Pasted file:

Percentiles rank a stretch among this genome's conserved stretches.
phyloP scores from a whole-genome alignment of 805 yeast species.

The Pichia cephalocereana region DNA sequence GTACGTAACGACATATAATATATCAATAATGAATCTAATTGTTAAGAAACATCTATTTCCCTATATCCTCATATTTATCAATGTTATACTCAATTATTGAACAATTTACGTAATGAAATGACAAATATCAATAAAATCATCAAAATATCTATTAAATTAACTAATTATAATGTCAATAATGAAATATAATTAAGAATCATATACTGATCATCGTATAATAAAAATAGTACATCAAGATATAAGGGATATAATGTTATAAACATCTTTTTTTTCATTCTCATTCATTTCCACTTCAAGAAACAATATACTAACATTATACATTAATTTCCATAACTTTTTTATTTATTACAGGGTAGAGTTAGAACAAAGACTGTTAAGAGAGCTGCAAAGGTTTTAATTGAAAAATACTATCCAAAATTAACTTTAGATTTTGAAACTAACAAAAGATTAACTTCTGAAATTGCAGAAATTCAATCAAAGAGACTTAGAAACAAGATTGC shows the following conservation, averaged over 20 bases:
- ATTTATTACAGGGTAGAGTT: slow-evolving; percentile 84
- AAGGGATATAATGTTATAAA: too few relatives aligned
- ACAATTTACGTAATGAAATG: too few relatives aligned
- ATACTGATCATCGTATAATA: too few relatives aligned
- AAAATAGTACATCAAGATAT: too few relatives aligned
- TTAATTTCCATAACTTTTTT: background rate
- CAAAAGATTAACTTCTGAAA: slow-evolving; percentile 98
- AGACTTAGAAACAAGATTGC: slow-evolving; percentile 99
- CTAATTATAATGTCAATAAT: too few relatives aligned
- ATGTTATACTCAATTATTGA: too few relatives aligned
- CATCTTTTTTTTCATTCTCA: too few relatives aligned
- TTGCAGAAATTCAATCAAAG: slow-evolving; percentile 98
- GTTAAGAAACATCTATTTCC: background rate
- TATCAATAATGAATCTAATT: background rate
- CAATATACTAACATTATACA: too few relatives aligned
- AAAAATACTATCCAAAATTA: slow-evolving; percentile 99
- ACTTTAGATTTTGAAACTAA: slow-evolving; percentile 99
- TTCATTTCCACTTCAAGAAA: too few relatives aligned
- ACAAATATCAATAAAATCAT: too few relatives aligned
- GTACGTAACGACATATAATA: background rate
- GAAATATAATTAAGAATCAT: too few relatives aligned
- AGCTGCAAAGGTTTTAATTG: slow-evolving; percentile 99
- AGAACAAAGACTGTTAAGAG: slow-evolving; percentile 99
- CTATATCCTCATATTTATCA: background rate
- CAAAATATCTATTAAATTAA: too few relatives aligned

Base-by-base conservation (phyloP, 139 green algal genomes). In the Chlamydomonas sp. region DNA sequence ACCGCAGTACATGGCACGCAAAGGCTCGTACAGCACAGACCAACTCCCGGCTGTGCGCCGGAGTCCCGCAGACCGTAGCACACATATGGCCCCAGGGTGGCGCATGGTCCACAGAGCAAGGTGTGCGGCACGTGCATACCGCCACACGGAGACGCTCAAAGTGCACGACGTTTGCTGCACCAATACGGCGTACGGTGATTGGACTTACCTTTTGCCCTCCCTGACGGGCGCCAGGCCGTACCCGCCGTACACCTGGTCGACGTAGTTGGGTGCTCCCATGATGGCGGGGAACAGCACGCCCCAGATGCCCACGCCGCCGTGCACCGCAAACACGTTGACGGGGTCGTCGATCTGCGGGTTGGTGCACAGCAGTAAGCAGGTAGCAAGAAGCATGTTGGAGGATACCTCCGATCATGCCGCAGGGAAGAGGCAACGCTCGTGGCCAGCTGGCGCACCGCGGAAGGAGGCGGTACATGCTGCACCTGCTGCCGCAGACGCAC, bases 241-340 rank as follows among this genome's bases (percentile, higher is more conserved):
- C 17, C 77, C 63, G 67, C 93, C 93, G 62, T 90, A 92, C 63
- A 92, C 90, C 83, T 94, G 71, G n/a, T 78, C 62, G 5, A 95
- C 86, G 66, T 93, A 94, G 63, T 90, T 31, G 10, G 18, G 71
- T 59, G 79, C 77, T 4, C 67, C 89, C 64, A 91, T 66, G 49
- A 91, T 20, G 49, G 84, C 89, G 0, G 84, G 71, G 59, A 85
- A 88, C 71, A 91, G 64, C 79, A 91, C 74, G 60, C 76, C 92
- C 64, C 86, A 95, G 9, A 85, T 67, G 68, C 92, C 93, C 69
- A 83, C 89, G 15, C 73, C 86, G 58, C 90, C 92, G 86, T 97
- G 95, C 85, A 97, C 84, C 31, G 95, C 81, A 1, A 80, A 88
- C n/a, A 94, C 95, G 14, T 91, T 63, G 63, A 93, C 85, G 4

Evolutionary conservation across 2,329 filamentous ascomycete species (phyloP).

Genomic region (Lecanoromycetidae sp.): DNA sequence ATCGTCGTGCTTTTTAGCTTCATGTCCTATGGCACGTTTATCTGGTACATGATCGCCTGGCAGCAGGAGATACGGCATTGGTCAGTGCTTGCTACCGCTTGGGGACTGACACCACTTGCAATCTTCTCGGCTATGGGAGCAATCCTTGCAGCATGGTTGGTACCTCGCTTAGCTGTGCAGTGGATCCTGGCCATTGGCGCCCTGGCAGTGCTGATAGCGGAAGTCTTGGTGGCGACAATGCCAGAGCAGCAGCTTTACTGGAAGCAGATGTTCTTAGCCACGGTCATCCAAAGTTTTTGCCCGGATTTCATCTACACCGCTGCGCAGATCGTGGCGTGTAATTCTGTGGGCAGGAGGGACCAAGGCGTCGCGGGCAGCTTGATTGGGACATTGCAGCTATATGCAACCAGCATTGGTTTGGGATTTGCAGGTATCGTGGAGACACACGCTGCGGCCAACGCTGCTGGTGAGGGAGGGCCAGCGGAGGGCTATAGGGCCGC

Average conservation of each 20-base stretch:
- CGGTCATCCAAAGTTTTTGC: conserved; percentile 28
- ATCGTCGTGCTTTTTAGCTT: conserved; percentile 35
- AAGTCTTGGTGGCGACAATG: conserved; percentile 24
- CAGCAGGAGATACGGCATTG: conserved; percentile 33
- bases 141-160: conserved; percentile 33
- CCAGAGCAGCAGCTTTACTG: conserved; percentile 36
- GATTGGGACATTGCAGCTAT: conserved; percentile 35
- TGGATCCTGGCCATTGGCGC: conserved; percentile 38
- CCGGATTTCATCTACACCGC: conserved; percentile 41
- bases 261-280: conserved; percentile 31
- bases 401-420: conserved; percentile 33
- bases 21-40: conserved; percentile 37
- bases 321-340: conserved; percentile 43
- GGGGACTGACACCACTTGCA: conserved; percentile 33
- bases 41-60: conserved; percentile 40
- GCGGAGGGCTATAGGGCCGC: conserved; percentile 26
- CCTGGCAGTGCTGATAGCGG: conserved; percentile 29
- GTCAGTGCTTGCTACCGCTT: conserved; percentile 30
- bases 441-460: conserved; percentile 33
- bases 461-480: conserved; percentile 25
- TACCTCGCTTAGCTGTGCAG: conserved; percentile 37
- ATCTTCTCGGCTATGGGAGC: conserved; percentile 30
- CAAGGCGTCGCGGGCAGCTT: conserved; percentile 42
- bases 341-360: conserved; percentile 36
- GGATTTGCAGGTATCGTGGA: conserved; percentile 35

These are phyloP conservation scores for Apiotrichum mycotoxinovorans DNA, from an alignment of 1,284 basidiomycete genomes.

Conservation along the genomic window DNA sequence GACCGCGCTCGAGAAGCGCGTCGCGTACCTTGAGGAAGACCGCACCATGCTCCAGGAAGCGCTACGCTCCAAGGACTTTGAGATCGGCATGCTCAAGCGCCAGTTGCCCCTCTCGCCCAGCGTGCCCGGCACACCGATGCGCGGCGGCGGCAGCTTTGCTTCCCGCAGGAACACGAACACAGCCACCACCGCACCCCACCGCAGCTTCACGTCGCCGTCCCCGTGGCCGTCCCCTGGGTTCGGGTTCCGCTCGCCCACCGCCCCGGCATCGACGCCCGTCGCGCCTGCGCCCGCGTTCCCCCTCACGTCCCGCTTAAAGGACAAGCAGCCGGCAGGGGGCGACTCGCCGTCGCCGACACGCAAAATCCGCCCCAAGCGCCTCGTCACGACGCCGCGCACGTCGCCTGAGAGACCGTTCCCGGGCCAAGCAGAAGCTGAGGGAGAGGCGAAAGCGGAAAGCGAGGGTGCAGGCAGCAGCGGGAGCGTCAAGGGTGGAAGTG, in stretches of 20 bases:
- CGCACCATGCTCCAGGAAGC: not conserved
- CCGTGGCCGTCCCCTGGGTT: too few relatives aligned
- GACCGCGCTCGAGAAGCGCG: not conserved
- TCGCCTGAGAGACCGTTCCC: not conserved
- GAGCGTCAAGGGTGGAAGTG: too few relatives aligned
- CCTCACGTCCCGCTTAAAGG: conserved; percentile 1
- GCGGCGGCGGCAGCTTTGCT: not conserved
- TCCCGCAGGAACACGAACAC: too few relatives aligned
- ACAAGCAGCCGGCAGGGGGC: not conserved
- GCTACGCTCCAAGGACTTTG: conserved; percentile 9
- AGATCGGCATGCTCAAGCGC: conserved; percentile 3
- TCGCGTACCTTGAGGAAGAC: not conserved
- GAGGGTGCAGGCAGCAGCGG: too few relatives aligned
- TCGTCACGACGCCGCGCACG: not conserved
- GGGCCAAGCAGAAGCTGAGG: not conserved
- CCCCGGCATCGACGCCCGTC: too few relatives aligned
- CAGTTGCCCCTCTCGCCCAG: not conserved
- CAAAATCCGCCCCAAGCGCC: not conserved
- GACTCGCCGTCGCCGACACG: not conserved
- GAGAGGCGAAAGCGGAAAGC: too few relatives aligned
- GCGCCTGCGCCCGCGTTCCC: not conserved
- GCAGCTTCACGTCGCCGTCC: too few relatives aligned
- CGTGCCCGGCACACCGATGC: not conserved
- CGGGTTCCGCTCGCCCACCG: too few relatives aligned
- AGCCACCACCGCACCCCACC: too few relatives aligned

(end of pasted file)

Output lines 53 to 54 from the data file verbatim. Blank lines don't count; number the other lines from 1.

- bases 401-420: conserved; percentile 33
- bases 21-40: conserved; percentile 37